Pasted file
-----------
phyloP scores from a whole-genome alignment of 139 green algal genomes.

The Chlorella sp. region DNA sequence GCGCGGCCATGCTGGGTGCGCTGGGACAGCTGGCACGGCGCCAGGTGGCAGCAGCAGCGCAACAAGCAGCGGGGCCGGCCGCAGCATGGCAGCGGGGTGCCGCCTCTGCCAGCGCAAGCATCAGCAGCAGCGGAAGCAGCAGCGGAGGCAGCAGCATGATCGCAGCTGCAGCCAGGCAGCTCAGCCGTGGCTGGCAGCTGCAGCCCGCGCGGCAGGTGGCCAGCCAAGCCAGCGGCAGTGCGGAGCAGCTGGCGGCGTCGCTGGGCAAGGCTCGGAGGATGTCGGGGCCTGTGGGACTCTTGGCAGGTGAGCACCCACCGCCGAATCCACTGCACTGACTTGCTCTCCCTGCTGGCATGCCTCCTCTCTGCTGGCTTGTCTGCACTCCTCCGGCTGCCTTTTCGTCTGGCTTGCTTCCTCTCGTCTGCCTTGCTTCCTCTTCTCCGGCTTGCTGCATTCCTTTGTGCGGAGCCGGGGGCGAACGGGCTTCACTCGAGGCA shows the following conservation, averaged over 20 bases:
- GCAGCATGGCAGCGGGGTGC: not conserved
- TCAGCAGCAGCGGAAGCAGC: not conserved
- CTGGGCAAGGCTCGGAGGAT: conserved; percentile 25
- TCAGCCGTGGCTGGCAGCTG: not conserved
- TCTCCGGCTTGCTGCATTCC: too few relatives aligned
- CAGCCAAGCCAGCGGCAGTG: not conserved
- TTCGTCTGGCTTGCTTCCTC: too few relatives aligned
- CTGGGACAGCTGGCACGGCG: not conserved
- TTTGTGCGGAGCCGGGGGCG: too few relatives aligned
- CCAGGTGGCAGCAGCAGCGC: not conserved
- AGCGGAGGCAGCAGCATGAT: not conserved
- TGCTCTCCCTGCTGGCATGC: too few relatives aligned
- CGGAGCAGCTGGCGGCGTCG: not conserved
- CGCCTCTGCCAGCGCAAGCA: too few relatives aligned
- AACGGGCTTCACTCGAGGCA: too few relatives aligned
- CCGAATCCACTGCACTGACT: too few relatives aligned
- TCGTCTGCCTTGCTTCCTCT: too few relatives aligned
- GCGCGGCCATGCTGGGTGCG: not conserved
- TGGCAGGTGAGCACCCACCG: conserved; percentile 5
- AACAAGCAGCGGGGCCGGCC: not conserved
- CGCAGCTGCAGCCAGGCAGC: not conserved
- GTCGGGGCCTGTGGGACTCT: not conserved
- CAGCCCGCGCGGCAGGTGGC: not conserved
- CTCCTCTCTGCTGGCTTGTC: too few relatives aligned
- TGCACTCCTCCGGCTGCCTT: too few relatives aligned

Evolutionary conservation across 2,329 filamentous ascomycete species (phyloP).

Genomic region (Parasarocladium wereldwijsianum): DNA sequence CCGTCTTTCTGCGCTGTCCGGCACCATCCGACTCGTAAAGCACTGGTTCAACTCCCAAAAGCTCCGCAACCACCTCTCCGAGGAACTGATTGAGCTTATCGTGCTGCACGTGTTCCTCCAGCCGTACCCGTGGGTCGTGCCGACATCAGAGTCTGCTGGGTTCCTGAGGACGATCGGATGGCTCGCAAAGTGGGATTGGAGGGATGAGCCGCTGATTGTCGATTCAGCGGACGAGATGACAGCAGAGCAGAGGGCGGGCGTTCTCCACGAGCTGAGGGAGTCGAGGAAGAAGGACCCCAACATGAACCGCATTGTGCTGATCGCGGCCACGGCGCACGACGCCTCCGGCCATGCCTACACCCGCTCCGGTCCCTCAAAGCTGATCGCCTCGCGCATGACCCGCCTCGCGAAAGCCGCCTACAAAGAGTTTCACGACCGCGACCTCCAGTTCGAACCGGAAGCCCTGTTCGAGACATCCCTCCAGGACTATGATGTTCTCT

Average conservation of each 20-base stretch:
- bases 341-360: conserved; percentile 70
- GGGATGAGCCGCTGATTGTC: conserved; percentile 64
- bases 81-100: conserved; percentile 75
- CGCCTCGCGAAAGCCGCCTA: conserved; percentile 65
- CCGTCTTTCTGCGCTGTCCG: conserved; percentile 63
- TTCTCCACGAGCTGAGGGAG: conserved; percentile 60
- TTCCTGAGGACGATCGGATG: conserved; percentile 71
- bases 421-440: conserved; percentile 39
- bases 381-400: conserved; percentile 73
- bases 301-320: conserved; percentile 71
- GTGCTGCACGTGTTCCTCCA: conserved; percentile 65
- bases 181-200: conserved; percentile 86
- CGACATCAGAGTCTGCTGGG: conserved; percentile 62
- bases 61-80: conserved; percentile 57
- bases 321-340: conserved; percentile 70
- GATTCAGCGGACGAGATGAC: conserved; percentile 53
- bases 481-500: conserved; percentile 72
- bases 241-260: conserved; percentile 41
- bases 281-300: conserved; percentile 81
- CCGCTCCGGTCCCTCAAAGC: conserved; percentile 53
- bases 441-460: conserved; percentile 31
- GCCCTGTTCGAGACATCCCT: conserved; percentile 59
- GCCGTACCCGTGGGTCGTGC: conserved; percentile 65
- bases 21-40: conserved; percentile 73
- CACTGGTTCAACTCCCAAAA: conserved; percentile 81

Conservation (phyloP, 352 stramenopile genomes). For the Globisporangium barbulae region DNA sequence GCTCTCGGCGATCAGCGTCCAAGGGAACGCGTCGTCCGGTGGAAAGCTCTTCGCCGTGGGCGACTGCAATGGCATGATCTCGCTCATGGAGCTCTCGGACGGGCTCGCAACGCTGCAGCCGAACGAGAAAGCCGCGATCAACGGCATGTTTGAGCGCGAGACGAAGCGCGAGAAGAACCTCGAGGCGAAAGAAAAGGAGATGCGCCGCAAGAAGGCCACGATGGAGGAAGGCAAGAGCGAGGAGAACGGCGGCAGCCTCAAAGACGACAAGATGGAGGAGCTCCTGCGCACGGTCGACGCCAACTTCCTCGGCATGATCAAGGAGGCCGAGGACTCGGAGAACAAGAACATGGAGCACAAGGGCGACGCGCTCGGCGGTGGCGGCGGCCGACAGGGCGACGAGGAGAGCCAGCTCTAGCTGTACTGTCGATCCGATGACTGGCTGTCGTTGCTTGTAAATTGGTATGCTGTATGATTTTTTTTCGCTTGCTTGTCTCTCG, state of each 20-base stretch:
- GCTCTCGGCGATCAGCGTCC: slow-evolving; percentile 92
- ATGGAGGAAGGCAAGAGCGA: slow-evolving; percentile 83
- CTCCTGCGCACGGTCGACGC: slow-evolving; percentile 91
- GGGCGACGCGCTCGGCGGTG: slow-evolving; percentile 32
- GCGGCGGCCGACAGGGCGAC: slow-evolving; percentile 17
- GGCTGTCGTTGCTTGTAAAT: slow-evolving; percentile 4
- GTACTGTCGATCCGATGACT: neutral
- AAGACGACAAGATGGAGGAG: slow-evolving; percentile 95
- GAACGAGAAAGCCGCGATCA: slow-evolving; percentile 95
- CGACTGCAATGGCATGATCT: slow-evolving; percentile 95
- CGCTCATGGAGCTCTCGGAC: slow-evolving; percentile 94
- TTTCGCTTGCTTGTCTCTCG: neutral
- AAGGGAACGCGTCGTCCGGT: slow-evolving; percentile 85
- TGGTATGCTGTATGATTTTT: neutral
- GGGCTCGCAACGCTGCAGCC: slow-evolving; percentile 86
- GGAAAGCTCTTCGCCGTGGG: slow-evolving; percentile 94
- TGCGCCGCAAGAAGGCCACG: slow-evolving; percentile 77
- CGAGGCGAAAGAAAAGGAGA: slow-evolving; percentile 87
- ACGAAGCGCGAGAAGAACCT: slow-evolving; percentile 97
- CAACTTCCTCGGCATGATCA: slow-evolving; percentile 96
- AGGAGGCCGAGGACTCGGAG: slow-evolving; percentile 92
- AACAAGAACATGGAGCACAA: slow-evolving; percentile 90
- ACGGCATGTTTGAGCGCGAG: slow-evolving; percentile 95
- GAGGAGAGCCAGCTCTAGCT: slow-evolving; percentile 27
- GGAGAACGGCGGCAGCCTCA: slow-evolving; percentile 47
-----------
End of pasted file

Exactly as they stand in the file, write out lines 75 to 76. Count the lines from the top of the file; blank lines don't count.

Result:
- ACGAAGCGCGAGAAGAACCT: slow-evolving; percentile 97
- CAACTTCCTCGGCATGATCA: slow-evolving; percentile 96